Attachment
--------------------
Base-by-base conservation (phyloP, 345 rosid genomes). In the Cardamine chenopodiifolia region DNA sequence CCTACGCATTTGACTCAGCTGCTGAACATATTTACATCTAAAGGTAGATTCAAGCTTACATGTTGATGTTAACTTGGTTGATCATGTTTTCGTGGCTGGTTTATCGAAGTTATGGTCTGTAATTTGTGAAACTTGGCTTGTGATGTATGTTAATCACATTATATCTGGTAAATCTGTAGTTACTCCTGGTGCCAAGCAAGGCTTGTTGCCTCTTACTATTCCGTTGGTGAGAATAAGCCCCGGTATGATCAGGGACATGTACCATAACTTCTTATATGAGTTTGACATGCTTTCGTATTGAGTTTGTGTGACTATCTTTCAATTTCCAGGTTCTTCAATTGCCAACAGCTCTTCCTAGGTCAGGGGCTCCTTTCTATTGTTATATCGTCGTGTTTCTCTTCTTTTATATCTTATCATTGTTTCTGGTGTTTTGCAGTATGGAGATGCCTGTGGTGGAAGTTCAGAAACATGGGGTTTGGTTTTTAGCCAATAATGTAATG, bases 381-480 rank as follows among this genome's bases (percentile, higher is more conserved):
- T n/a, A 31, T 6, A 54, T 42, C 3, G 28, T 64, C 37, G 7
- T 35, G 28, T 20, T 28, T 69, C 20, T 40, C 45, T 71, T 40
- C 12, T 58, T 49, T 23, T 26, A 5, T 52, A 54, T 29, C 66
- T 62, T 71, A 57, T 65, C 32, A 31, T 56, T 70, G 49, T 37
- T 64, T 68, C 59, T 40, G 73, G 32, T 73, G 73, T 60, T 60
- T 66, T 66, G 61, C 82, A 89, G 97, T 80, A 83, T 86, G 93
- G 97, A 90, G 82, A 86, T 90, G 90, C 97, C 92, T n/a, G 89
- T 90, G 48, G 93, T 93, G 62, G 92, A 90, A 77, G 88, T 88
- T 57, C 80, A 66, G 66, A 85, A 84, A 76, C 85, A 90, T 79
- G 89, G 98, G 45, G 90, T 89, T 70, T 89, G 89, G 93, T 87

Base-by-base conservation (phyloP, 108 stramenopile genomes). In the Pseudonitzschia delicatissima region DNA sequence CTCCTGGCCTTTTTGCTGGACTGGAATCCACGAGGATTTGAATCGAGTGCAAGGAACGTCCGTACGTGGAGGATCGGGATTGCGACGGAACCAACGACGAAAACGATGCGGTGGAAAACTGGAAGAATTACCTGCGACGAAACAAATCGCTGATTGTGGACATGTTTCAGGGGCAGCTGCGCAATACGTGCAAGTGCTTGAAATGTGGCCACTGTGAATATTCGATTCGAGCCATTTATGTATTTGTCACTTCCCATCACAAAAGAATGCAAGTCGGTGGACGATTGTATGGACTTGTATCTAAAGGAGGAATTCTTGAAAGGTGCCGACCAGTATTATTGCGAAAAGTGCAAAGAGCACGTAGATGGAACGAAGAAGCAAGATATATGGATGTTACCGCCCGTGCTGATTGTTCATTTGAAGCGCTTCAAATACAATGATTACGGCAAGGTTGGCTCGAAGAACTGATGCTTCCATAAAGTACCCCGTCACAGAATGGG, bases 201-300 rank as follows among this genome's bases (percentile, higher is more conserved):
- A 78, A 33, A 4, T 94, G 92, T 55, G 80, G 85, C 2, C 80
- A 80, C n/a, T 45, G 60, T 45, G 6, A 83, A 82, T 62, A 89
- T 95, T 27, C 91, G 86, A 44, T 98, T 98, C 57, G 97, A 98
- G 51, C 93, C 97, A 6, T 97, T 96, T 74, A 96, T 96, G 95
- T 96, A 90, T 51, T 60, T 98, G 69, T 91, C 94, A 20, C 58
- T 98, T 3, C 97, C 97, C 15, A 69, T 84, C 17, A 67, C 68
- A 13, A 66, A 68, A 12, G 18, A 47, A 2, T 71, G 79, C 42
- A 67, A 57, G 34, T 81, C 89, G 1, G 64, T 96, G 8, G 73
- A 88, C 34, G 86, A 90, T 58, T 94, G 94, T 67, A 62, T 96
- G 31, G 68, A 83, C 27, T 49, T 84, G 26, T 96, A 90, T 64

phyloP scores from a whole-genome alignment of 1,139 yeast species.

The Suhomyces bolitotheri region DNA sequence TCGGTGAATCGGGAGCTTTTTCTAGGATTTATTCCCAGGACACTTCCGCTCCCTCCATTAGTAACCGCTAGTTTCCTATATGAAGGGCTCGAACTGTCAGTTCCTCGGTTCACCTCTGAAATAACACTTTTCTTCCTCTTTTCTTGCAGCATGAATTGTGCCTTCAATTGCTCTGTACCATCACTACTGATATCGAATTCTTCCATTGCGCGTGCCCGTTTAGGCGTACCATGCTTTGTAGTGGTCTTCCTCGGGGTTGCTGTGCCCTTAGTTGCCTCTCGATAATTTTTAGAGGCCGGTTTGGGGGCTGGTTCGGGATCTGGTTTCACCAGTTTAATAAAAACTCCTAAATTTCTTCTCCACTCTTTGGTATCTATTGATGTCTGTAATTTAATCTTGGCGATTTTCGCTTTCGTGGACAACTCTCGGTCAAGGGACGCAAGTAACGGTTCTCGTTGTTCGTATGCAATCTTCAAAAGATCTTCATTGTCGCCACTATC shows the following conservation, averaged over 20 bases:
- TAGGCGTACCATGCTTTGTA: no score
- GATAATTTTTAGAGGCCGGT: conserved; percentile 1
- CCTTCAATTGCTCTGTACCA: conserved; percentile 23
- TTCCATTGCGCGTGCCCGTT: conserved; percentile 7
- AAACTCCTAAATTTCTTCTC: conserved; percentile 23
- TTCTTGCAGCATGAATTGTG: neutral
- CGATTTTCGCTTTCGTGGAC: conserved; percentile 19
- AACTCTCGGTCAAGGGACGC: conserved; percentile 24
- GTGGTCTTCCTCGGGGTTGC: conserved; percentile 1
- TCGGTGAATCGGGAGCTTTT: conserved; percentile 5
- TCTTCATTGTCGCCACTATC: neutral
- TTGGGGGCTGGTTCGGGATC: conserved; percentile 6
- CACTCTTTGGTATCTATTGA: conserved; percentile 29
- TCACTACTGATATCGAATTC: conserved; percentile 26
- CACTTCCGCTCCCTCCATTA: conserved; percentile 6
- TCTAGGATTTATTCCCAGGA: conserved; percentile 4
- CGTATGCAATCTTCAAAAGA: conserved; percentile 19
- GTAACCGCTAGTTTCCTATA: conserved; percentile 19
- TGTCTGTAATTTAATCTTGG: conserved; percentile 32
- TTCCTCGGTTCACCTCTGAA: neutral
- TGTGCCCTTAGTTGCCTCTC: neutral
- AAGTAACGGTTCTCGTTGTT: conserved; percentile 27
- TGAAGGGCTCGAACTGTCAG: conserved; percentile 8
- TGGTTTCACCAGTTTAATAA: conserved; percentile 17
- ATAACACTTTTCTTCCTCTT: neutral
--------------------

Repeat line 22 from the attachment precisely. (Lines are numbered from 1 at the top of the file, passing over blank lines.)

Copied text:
- G 31, G 68, A 83, C 27, T 49, T 84, G 26, T 96, A 90, T 64